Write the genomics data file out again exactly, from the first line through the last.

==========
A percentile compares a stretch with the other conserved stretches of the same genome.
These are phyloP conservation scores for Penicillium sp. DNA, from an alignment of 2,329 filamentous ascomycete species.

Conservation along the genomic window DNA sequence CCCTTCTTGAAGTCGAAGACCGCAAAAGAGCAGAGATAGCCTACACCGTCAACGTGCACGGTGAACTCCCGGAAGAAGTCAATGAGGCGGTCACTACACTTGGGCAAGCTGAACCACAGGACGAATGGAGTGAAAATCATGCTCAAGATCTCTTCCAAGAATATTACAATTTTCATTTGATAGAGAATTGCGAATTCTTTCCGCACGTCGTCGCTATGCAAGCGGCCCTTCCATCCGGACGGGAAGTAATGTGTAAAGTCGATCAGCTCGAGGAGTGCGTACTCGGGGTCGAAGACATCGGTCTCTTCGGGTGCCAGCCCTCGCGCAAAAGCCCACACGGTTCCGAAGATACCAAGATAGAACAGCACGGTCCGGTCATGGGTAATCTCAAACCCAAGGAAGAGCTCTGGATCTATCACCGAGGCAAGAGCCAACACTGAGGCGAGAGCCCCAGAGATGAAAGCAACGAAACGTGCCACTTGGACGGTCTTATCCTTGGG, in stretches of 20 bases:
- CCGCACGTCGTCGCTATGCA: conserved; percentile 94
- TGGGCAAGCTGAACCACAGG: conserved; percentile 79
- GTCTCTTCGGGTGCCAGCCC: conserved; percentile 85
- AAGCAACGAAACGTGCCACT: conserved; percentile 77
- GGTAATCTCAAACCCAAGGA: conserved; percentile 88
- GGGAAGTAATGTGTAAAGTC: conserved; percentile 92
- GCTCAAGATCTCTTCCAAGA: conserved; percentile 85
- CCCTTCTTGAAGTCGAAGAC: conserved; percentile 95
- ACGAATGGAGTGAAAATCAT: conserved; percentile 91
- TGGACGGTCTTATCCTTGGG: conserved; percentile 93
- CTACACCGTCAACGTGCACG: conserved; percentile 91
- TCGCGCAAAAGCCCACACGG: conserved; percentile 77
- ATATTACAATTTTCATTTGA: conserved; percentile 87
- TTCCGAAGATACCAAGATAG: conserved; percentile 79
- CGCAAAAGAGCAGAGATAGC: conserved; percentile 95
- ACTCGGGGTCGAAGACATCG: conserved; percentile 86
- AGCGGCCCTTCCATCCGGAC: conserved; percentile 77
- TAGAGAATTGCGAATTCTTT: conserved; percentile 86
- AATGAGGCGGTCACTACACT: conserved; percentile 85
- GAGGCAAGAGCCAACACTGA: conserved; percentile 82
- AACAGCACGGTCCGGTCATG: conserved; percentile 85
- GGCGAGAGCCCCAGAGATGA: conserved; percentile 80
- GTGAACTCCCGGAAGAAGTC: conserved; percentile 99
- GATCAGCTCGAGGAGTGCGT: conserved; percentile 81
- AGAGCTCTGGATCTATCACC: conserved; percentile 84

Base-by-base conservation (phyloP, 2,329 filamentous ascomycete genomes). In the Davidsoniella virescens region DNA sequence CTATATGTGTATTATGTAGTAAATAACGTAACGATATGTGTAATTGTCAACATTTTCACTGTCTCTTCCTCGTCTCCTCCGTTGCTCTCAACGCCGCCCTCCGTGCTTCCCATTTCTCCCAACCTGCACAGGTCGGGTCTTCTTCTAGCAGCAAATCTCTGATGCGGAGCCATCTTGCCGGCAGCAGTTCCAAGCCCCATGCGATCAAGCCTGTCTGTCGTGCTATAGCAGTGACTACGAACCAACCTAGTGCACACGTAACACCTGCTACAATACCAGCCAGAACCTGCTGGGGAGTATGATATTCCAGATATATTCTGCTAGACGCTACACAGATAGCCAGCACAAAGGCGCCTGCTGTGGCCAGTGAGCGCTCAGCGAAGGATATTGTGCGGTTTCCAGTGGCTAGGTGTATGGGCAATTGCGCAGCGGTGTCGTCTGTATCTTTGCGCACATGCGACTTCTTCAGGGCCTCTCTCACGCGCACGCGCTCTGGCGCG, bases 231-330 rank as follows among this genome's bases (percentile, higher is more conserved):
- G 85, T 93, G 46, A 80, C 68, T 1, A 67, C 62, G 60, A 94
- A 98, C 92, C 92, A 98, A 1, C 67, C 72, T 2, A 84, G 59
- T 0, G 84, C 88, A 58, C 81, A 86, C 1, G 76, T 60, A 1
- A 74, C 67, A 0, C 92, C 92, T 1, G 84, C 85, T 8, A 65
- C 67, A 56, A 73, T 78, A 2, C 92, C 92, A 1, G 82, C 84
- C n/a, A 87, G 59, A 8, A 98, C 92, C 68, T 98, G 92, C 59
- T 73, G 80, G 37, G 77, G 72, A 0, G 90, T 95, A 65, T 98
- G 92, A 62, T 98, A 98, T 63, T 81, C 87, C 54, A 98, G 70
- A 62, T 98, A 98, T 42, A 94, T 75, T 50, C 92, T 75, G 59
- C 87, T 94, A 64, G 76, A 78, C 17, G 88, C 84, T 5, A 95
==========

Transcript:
A percentile compares a stretch with the other conserved stretches of the same genome.
These are phyloP conservation scores for Penicillium sp. DNA, from an alignment of 2,329 filamentous ascomycete species.

Conservation along the genomic window DNA sequence CCCTTCTTGAAGTCGAAGACCGCAAAAGAGCAGAGATAGCCTACACCGTCAACGTGCACGGTGAACTCCCGGAAGAAGTCAATGAGGCGGTCACTACACTTGGGCAAGCTGAACCACAGGACGAATGGAGTGAAAATCATGCTCAAGATCTCTTCCAAGAATATTACAATTTTCATTTGATAGAGAATTGCGAATTCTTTCCGCACGTCGTCGCTATGCAAGCGGCCCTTCCATCCGGACGGGAAGTAATGTGTAAAGTCGATCAGCTCGAGGAGTGCGTACTCGGGGTCGAAGACATCGGTCTCTTCGGGTGCCAGCCCTCGCGCAAAAGCCCACACGGTTCCGAAGATACCAAGATAGAACAGCACGGTCCGGTCATGGGTAATCTCAAACCCAAGGAAGAGCTCTGGATCTATCACCGAGGCAAGAGCCAACACTGAGGCGAGAGCCCCAGAGATGAAAGCAACGAAACGTGCCACTTGGACGGTCTTATCCTTGGG, in stretches of 20 bases:
- CCGCACGTCGTCGCTATGCA: conserved; percentile 94
- TGGGCAAGCTGAACCACAGG: conserved; percentile 79
- GTCTCTTCGGGTGCCAGCCC: conserved; percentile 85
- AAGCAACGAAACGTGCCACT: conserved; percentile 77
- GGTAATCTCAAACCCAAGGA: conserved; percentile 88
- GGGAAGTAATGTGTAAAGTC: conserved; percentile 92
- GCTCAAGATCTCTTCCAAGA: conserved; percentile 85
- CCCTTCTTGAAGTCGAAGAC: conserved; percentile 95
- ACGAATGGAGTGAAAATCAT: conserved; percentile 91
- TGGACGGTCTTATCCTTGGG: conserved; percentile 93
- CTACACCGTCAACGTGCACG: conserved; percentile 91
- TCGCGCAAAAGCCCACACGG: conserved; percentile 77
- ATATTACAATTTTCATTTGA: conserved; percentile 87
- TTCCGAAGATACCAAGATAG: conserved; percentile 79
- CGCAAAAGAGCAGAGATAGC: conserved; percentile 95
- ACTCGGGGTCGAAGACATCG: conserved; percentile 86
- AGCGGCCCTTCCATCCGGAC: conserved; percentile 77
- TAGAGAATTGCGAATTCTTT: conserved; percentile 86
- AATGAGGCGGTCACTACACT: conserved; percentile 85
- GAGGCAAGAGCCAACACTGA: conserved; percentile 82
- AACAGCACGGTCCGGTCATG: conserved; percentile 85
- GGCGAGAGCCCCAGAGATGA: conserved; percentile 80
- GTGAACTCCCGGAAGAAGTC: conserved; percentile 99
- GATCAGCTCGAGGAGTGCGT: conserved; percentile 81
- AGAGCTCTGGATCTATCACC: conserved; percentile 84

Base-by-base conservation (phyloP, 2,329 filamentous ascomycete genomes). In the Davidsoniella virescens region DNA sequence CTATATGTGTATTATGTAGTAAATAACGTAACGATATGTGTAATTGTCAACATTTTCACTGTCTCTTCCTCGTCTCCTCCGTTGCTCTCAACGCCGCCCTCCGTGCTTCCCATTTCTCCCAACCTGCACAGGTCGGGTCTTCTTCTAGCAGCAAATCTCTGATGCGGAGCCATCTTGCCGGCAGCAGTTCCAAGCCCCATGCGATCAAGCCTGTCTGTCGTGCTATAGCAGTGACTACGAACCAACCTAGTGCACACGTAACACCTGCTACAATACCAGCCAGAACCTGCTGGGGAGTATGATATTCCAGATATATTCTGCTAGACGCTACACAGATAGCCAGCACAAAGGCGCCTGCTGTGGCCAGTGAGCGCTCAGCGAAGGATATTGTGCGGTTTCCAGTGGCTAGGTGTATGGGCAATTGCGCAGCGGTGTCGTCTGTATCTTTGCGCACATGCGACTTCTTCAGGGCCTCTCTCACGCGCACGCGCTCTGGCGCG, bases 231-330 rank as follows among this genome's bases (percentile, higher is more conserved):
- G 85, T 93, G 46, A 80, C 68, T 1, A 67, C 62, G 60, A 94
- A 98, C 92, C 92, A 98, A 1, C 67, C 72, T 2, A 84, G 59
- T 0, G 84, C 88, A 58, C 81, A 86, C 1, G 76, T 60, A 1
- A 74, C 67, A 0, C 92, C 92, T 1, G 84, C 85, T 8, A 65
- C 67, A 56, A 73, T 78, A 2, C 92, C 92, A 1, G 82, C 84
- C n/a, A 87, G 59, A 8, A 98, C 92, C 68, T 98, G 92, C 59
- T 73, G 80, G 37, G 77, G 72, A 0, G 90, T 95, A 65, T 98
- G 92, A 62, T 98, A 98, T 63, T 81, C 87, C 54, A 98, G 70
- A 62, T 98, A 98, T 42, A 94, T 75, T 50, C 92, T 75, G 59
- C 87, T 94, A 64, G 76, A 78, C 17, G 88, C 84, T 5, A 95